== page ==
and churning waves to risk
the power, feel the fear, and breathe.

Monday, September 12, 2011


Good fences make good neighbors --
or so the poet tells us --
but what about bad fences?
The ones that we erect
in fury, or in scorn;
the ones that separate
(supposedly right from wrong)
so often blur distinctions
once felt clear.
Don't fence me in
the songstress writes
or then the lonely partner pleads,
Don't fence me out, wishing --
like a groundhog or a deer --
there were no fence she could not
leap, or burrow under; nothing
that could keep her from her love.

Sunday, September 11, 2011

The toll

Mourning again,
and the great clock tower
resounding over the empty street
tolls out the days and years
that have slipped away.
It seems the moment of loss
is no less real;
the harrowing leap,
the burning,
the choke of smoke and dust
that clogs the throat;
the tears that blur the vision still.
How many years must pass
before we can release the grasp
of sorrow and begin to feel
the mandate that lies beneath?

Remember, yes,
but re-member as well;
find a way to join
what has been split;
repair what has been broken,
unite what has been torn apart by greed.

Saturday, September 10, 2011

Shadows of the heart

You shine in us;
but we turn our eyes away
from that bright light
for fear the shadows
that you cast
may be too dark to bear,
may carve in us
a chasm too deep to cross
and yet the heart beats still
and the river of life runs true
flowing, healing the separation,
filling our souls with life
and love.

Friday, September 9, 2011

What do you see?

What you see
and what I see
may differ markedly.
Do you see
the tenderness
of a madonna;
the woman's hand
cradling her child;
the child's hand and face
pressed against her chest?
Or do you see the gnarled remains
where once a tree
branched out into a limb,
whose sturdiness may once have held
a swing, or a child;
might once have burned
to heat a mother's home?

Thursday, September 8, 2011

Sandspit sunrise

What I saw first was this --
the curling edges of the clouds
etched bright pink
against the darkened sky --
but then the golden circle
spilled its blood red ink
across the water
igniting their blue thoughts
which burned -- first red, then gold,
then ashes, fading as she rose,
drifting apart like nightmares
dancing, golden, into dawn.

Wednesday, September 7, 2011

Two canoes

These two canoes
are resting now,
beside still waters' edge.
Been paddling a while,
and now, as evening nears,
we draw them up
onto the rocks,
climb out, and watch
the sun sink slowly
into the cleft of the mountain.
Plenty of time tomorrow
for more adventures...

Tuesday, September 6, 2011

Winter, looming

This path of black is not
a path I would have chosen:
these white flowers, though charming
hint of winter snows to come.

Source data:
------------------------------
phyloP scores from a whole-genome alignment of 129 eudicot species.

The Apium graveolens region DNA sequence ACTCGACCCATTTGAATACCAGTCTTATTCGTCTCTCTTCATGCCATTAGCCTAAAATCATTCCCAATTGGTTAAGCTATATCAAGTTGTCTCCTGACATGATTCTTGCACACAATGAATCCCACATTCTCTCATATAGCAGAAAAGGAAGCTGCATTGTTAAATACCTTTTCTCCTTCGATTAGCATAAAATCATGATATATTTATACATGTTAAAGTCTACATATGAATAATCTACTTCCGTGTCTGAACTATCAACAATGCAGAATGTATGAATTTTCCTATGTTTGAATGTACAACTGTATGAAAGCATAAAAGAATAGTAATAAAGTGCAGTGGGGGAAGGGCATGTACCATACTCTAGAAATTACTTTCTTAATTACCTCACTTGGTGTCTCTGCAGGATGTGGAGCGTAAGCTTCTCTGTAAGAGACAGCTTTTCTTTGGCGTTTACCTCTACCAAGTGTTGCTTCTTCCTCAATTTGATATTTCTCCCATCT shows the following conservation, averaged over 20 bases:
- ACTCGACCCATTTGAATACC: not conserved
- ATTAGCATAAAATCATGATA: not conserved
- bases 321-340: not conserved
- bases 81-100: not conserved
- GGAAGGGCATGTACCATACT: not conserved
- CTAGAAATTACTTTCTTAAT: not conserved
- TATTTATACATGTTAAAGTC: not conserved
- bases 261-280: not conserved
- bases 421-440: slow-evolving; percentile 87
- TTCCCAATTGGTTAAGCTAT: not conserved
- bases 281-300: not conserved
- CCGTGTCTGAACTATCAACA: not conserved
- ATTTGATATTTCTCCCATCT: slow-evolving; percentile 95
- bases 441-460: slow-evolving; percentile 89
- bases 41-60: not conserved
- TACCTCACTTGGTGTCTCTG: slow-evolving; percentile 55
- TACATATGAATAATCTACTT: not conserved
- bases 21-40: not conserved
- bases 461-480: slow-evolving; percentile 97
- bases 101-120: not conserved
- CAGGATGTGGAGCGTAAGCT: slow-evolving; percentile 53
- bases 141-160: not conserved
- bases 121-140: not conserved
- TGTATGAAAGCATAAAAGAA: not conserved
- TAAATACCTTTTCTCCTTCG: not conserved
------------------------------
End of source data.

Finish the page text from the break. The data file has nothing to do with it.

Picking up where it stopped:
All the Queen Anne's Lace
this narrow spit of land could hold
can never compensate
for the roses and the poppies, lost;
the purple phlox and daffodils
that spring and summer brought
are gone, and this black path
remains, and pulls me ever closer
to the dark that waits and beckons.
Perhaps I'll pause, and pluck a bit of lace
and tuck it, Spanish-style, behind my ear:
a bright insouciant companion
to help me dance the road ahead.

Monday, September 5, 2011

I wanted to say, Mister

He pauses, this stranger
on my street;
stands at its head
and adjusts his tripod,
training his long lens
across the lagoon,
adjusting the focus
so the glow that is my home,
the mix of light and shadow
where I live,
just past that dock,
is in his sights.

That part of me that thinks it owns the view
that devotes its days to capturing every nuance of this place
cries out, in a small child's voice, Mine! Mine! No!
as if by clicking the shutter he could take it all away.

(I wanted to say, Mister,
this landscape and I have a relationship,
and I've spent hours befriending it,
enticing it into my camera,
sharing it with my friends.)

The wiser woman pauses in her walk,
slows her step and takes a breath;
takes time to feel her feet again,
looks down to ground
and sees the otter and her pup
scurrying across the mudflats,
just below his concentrated vision.

Hurry, I whisper, hurry!
Slither by, and I'll keep walking;
meet you on the other side for tea.
A sip for me, sand dollars for you,
and we'll share a gossipy snicker
about the view he missed...

(with thanks to Mary Oliver,  for her poem, "Winter and the Nuthatch")

Sunday, September 4, 2011

Beside the sea of joy

What pleasure
light and color bring;
what joy for eyes,
and yes --
for heart as well,
that surge of wonder
and release,
a wave of delight
that crests, all bubbly
with joy, then breaks
upon the skin
and then subsides
with one long silvery caress...

Saturday, September 3, 2011

The fog of unknowing

What if those walls
we build so carefully
between me and not-me;
those fine distinctions
between reality and illusion,
self and reflection,
surface and depth
were all to disappear
in a fog of unknowing?

What if certainty
were left behind
and we stepped out
into her "sprawling darkness
of not knowing,"
(a place of hope, not faith.)

 What if faith --
"so tensile, and so cool,
that has no need of words" --
were more like hope --
"a fighter and a screamer" --
and carried us, not to safety,
but to new understanding,
"where one is less oneself
than a part of some single
indivisible community."

Would this be true:
with all the boundaries gone,
the only thing left to see
would be light?

(All quotes from Mary Oliver, Winter Hours)

Friday, September 2, 2011

Not making sense

How likely would it be, really,
at season's end,
to find one perfect pumpkin
in an empty field;
the most beautiful girl in class,
dateless for the prom;
the plumpest turkey
still gobbling
after Thanksgiving's  come and gone?
What providence is this,
that would consign God's finest
to hang upon a cross?

Thursday, September 1, 2011

September first

The dog barks, unexpectedly;
I stumble down the stairs
and am surprised to find
the clocks are claiming
morning should be here by now
but it's still dark:
these latter days of summer,
when light and time
slip by so quickly
must have confused him.
Will I, too -- some year
when I, like the dog,
am old, and almost blind --

awaken September first,
and howl to find the world still dark
when all that is within me knows
there must be light?